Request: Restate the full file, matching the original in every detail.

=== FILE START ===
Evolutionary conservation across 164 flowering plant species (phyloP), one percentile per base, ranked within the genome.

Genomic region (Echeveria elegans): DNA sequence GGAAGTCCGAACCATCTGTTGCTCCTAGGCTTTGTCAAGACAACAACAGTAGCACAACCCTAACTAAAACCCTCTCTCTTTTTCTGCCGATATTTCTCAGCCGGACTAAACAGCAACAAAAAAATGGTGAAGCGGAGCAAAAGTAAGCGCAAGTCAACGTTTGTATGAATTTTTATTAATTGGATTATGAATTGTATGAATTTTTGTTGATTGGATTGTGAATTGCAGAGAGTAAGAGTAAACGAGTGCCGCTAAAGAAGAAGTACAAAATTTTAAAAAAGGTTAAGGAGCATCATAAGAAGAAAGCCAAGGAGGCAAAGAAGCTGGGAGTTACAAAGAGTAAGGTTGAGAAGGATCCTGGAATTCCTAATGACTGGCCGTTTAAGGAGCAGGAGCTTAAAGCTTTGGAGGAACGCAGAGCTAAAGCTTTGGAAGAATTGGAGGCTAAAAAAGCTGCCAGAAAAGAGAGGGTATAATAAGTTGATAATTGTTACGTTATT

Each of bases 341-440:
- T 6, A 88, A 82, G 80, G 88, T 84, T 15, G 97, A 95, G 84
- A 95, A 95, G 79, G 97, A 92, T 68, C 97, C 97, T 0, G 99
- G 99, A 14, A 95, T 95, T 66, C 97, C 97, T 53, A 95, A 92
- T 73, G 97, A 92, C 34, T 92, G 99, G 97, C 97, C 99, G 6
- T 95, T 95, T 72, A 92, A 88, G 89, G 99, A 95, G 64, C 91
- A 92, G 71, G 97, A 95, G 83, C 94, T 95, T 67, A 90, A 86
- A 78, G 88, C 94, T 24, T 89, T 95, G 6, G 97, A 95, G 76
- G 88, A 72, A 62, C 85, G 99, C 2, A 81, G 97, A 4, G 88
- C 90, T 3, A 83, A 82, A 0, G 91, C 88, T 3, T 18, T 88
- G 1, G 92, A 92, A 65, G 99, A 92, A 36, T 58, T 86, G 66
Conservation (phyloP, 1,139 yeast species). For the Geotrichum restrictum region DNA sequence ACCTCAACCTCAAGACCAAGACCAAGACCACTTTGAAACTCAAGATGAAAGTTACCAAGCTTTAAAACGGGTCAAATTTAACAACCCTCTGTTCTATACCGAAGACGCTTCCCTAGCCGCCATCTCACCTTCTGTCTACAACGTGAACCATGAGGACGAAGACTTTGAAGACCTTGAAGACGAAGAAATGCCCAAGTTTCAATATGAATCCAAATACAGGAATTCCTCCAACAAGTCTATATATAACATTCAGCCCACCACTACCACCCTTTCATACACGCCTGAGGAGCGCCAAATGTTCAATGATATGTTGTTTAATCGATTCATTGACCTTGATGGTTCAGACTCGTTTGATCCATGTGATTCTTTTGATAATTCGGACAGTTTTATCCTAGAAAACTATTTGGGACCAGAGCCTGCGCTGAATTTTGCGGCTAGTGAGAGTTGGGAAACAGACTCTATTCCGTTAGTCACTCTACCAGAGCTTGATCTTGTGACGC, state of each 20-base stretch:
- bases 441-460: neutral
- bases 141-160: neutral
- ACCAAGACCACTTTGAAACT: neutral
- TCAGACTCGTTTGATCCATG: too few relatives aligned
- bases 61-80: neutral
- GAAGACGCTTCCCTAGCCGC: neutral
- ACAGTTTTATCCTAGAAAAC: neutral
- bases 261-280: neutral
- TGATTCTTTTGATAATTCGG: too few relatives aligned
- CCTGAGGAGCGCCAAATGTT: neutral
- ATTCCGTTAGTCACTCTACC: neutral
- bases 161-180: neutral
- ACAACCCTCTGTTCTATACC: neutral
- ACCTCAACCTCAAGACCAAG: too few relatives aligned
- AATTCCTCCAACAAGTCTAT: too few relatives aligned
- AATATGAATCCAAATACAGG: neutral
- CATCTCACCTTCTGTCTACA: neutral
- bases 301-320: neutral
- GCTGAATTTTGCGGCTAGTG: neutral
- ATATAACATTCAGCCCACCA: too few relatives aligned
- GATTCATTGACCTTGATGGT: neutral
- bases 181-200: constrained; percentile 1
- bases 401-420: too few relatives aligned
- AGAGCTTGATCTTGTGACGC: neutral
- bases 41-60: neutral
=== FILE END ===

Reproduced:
Evolutionary conservation across 164 flowering plant species (phyloP), one percentile per base, ranked within the genome.

Genomic region (Echeveria elegans): DNA sequence GGAAGTCCGAACCATCTGTTGCTCCTAGGCTTTGTCAAGACAACAACAGTAGCACAACCCTAACTAAAACCCTCTCTCTTTTTCTGCCGATATTTCTCAGCCGGACTAAACAGCAACAAAAAAATGGTGAAGCGGAGCAAAAGTAAGCGCAAGTCAACGTTTGTATGAATTTTTATTAATTGGATTATGAATTGTATGAATTTTTGTTGATTGGATTGTGAATTGCAGAGAGTAAGAGTAAACGAGTGCCGCTAAAGAAGAAGTACAAAATTTTAAAAAAGGTTAAGGAGCATCATAAGAAGAAAGCCAAGGAGGCAAAGAAGCTGGGAGTTACAAAGAGTAAGGTTGAGAAGGATCCTGGAATTCCTAATGACTGGCCGTTTAAGGAGCAGGAGCTTAAAGCTTTGGAGGAACGCAGAGCTAAAGCTTTGGAAGAATTGGAGGCTAAAAAAGCTGCCAGAAAAGAGAGGGTATAATAAGTTGATAATTGTTACGTTATT

Each of bases 341-440:
- T 6, A 88, A 82, G 80, G 88, T 84, T 15, G 97, A 95, G 84
- A 95, A 95, G 79, G 97, A 92, T 68, C 97, C 97, T 0, G 99
- G 99, A 14, A 95, T 95, T 66, C 97, C 97, T 53, A 95, A 92
- T 73, G 97, A 92, C 34, T 92, G 99, G 97, C 97, C 99, G 6
- T 95, T 95, T 72, A 92, A 88, G 89, G 99, A 95, G 64, C 91
- A 92, G 71, G 97, A 95, G 83, C 94, T 95, T 67, A 90, A 86
- A 78, G 88, C 94, T 24, T 89, T 95, G 6, G 97, A 95, G 76
- G 88, A 72, A 62, C 85, G 99, C 2, A 81, G 97, A 4, G 88
- C 90, T 3, A 83, A 82, A 0, G 91, C 88, T 3, T 18, T 88
- G 1, G 92, A 92, A 65, G 99, A 92, A 36, T 58, T 86, G 66
Conservation (phyloP, 1,139 yeast species). For the Geotrichum restrictum region DNA sequence ACCTCAACCTCAAGACCAAGACCAAGACCACTTTGAAACTCAAGATGAAAGTTACCAAGCTTTAAAACGGGTCAAATTTAACAACCCTCTGTTCTATACCGAAGACGCTTCCCTAGCCGCCATCTCACCTTCTGTCTACAACGTGAACCATGAGGACGAAGACTTTGAAGACCTTGAAGACGAAGAAATGCCCAAGTTTCAATATGAATCCAAATACAGGAATTCCTCCAACAAGTCTATATATAACATTCAGCCCACCACTACCACCCTTTCATACACGCCTGAGGAGCGCCAAATGTTCAATGATATGTTGTTTAATCGATTCATTGACCTTGATGGTTCAGACTCGTTTGATCCATGTGATTCTTTTGATAATTCGGACAGTTTTATCCTAGAAAACTATTTGGGACCAGAGCCTGCGCTGAATTTTGCGGCTAGTGAGAGTTGGGAAACAGACTCTATTCCGTTAGTCACTCTACCAGAGCTTGATCTTGTGACGC, state of each 20-base stretch:
- bases 441-460: neutral
- bases 141-160: neutral
- ACCAAGACCACTTTGAAACT: neutral
- TCAGACTCGTTTGATCCATG: too few relatives aligned
- bases 61-80: neutral
- GAAGACGCTTCCCTAGCCGC: neutral
- ACAGTTTTATCCTAGAAAAC: neutral
- bases 261-280: neutral
- TGATTCTTTTGATAATTCGG: too few relatives aligned
- CCTGAGGAGCGCCAAATGTT: neutral
- ATTCCGTTAGTCACTCTACC: neutral
- bases 161-180: neutral
- ACAACCCTCTGTTCTATACC: neutral
- ACCTCAACCTCAAGACCAAG: too few relatives aligned
- AATTCCTCCAACAAGTCTAT: too few relatives aligned
- AATATGAATCCAAATACAGG: neutral
- CATCTCACCTTCTGTCTACA: neutral
- bases 301-320: neutral
- GCTGAATTTTGCGGCTAGTG: neutral
- ATATAACATTCAGCCCACCA: too few relatives aligned
- GATTCATTGACCTTGATGGT: neutral
- bases 181-200: constrained; percentile 1
- bases 401-420: too few relatives aligned
- AGAGCTTGATCTTGTGACGC: neutral
- bases 41-60: neutral